The following season, Lewis took over as offensive coordinator in Minnesota, where he was the primary play-caller and had talented wide receivers Cris Carter and Randy Moss, plus Robert Smith at running back and Daunte Culpepper at quarterback. The Vikings' offense was ranked No. 5 in 2000 and No. 12 in 2001, but the team's play-calling was a source of consternation both seasons.

At one point, early in the 2001 season, Coach Dennis Green stripped Lewis of play-calling duties during halftime of a game. Green was fired later in the season and Lewis's contract was not renewed after the season ended.

Steve Mariucci then hired Lewis in Detroit, and Lewis lasted two seasons as coordinator there. Mariucci was the primary play-caller, though when he was forced to relinquish those duties late in the 2004 season, the team's quarterbacks coach -- not Lewis -- took over play-calling.

Lewis retired at the conclusion of the 2004 season and was out of football until the Redskins asked him to return earlier this month.

Exasperating matters for the Redskins, Zorn wasn't sure Monday who he'd start at quarterback against the Eagles. Zorn replaced a struggling Jason Campbell at halftime of Sunday's 14-6 loss to the Chiefs, but Todd Collins didn't fare much better in the second half.

Zorn said he will choose next week's quarterback. The coaches will then work together to come up with the game plan, and on Monday night, Lewis will call the specific plays.

For the past two weeks, Lewis has been a daily presence at Redskins Park, spending most of his time studying film and observing meetings. Players say that while Lewis could often be found seated in the back of position meetings, dutifully taking notes, they've had limited contact with the newly hired consultant. Some hadn't met him and others had just cursory introductions.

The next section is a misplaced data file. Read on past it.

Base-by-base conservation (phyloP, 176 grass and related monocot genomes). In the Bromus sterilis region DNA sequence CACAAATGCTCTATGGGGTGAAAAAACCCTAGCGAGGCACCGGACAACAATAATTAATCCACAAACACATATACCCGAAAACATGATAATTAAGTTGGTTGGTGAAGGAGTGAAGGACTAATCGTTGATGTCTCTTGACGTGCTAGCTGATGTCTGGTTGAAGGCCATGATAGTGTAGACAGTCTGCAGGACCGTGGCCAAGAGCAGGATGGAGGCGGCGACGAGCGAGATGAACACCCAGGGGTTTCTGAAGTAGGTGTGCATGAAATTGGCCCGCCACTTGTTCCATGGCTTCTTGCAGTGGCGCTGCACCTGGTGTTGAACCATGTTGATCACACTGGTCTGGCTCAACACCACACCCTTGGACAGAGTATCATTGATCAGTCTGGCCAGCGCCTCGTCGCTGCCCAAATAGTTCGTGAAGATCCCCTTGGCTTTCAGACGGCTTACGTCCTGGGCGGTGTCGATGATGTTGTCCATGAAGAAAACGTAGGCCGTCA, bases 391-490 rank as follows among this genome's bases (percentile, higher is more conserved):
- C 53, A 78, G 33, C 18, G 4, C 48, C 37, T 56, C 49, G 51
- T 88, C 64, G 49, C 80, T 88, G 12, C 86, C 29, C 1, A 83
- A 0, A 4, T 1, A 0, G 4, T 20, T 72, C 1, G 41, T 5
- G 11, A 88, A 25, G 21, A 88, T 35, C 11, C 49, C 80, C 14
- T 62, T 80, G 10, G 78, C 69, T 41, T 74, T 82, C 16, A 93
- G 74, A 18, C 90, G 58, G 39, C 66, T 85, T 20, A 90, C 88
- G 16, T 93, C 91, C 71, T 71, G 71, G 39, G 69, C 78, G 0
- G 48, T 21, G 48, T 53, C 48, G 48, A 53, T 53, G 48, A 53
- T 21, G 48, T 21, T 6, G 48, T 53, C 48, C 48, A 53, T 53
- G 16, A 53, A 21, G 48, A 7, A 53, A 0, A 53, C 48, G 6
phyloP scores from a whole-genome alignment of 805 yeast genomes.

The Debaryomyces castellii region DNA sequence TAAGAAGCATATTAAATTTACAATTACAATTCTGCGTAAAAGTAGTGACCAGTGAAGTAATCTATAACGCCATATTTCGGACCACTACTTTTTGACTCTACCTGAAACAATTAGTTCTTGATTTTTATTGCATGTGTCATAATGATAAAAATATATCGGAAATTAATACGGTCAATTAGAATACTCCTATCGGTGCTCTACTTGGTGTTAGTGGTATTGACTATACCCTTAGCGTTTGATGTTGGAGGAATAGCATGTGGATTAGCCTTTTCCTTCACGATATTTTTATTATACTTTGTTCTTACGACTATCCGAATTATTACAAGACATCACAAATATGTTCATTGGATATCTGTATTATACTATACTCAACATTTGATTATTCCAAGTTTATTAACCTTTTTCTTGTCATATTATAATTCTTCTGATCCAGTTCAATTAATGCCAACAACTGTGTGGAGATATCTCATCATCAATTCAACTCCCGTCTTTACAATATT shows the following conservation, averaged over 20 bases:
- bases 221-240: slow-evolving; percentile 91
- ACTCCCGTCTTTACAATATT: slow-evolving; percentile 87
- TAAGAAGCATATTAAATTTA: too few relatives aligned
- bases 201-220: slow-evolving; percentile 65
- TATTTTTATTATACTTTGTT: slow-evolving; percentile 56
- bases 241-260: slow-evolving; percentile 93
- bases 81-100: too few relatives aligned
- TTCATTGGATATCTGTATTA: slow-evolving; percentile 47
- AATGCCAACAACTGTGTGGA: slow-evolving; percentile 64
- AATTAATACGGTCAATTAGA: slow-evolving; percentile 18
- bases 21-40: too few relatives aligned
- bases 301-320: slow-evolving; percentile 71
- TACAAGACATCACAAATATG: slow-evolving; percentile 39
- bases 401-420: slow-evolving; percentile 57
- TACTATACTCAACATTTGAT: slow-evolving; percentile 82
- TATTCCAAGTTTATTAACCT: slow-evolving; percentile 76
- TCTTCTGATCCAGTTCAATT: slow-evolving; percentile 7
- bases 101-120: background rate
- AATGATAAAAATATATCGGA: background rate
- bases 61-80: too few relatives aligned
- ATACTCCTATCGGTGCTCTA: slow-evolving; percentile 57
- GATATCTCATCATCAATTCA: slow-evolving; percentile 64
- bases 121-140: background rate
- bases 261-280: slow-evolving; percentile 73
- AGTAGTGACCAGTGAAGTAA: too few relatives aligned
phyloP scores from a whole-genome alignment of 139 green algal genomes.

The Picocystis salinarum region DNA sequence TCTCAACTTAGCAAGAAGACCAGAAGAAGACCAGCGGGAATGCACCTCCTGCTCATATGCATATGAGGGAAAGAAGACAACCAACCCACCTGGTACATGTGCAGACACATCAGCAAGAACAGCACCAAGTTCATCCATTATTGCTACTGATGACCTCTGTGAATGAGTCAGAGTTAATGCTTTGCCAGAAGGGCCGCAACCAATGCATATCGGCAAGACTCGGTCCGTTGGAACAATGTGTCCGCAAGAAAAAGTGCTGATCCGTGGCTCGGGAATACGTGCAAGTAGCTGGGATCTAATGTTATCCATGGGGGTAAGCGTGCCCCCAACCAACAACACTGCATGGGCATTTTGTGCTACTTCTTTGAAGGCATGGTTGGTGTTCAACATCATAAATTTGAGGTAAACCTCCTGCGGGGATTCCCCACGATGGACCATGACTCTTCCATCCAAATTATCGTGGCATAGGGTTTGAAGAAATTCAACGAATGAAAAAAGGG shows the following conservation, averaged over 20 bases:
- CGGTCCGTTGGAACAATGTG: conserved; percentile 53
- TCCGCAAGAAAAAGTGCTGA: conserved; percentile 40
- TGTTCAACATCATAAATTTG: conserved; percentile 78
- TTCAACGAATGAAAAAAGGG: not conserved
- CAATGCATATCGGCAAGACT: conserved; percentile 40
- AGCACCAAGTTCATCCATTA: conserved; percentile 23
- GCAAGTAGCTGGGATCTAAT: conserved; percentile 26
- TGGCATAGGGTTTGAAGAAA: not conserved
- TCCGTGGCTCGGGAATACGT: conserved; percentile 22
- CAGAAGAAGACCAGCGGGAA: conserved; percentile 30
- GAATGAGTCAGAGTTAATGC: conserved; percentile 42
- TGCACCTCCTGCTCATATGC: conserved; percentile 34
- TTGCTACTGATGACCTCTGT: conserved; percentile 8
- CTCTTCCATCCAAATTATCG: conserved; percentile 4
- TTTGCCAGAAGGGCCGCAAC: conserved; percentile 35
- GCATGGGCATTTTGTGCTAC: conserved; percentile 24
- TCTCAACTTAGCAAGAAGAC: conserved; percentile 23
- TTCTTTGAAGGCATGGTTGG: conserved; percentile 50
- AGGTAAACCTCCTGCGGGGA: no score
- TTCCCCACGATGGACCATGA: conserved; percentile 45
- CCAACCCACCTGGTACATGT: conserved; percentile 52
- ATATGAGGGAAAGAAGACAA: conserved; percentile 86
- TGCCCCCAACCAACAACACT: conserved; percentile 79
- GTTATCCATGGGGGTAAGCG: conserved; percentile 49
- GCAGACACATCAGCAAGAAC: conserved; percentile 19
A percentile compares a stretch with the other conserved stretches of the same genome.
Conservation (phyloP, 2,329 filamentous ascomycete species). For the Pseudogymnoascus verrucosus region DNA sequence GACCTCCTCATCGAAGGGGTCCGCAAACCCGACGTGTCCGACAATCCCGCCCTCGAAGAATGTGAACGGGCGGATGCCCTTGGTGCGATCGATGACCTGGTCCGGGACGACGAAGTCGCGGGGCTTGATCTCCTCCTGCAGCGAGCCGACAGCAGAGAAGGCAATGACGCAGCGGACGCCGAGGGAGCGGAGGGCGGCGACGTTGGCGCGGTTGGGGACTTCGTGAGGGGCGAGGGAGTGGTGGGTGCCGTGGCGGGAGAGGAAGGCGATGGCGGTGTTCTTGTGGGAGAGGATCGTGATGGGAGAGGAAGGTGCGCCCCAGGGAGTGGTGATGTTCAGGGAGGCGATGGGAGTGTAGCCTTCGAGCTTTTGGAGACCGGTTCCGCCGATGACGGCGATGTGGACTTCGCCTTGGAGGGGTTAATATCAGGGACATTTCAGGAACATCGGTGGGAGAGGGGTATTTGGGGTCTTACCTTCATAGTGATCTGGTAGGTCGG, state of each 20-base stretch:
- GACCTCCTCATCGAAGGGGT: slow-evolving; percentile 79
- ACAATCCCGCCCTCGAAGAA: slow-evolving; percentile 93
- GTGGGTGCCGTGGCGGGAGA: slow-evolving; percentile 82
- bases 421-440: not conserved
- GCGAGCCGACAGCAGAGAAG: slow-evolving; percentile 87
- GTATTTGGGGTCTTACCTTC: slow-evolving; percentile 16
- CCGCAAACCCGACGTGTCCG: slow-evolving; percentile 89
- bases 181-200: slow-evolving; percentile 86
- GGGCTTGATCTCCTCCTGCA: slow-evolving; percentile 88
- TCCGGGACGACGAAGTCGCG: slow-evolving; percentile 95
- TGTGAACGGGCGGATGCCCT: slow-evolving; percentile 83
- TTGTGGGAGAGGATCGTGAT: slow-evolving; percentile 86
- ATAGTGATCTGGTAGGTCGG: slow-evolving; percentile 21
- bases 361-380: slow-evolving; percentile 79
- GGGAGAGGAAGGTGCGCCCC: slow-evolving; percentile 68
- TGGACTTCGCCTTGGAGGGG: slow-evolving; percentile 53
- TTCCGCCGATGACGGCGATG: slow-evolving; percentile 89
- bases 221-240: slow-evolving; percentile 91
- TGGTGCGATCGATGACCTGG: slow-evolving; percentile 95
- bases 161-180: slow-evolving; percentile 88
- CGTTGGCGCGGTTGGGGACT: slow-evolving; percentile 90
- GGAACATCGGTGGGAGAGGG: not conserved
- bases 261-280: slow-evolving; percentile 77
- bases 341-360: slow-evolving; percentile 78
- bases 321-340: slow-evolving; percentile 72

"Some of the guys weren't even kind of sure who he was, but that's just because they didn't get around and talk to him," wide receiver Antwaan Randle El said.

Randle El called the change of play-callers "weird" and said offensive players would have preferred the responsibility be passed to Sherman Smith, Zorn's hand-picked offensive coordinator. Smith is familiar with the players, the offense and the terminology. Lewis has had a two-week crash course to try to catch up.

"I don't think he knows the personnel very well, but he's familiar with this offense," Collins said. "I don't know if it's exactly the same offense that he's used to running. But he's going to have to become more familiar with it right away. It will be interesting to see how that transition comes."

Collins acknowledged that it's not an "ideal situation." Lewis is expected to watch games from the coaches' booth, dictate play calls via radio to Zorn on the sideline. Zorn will then send the play in to the quarterback.

"Generally you have some play-callers work with a quarterback for years and years," Collins said. "This is going to be a quick change for us. But seems like maybe drastic measures are called for."

Jason Reid contributed to this report.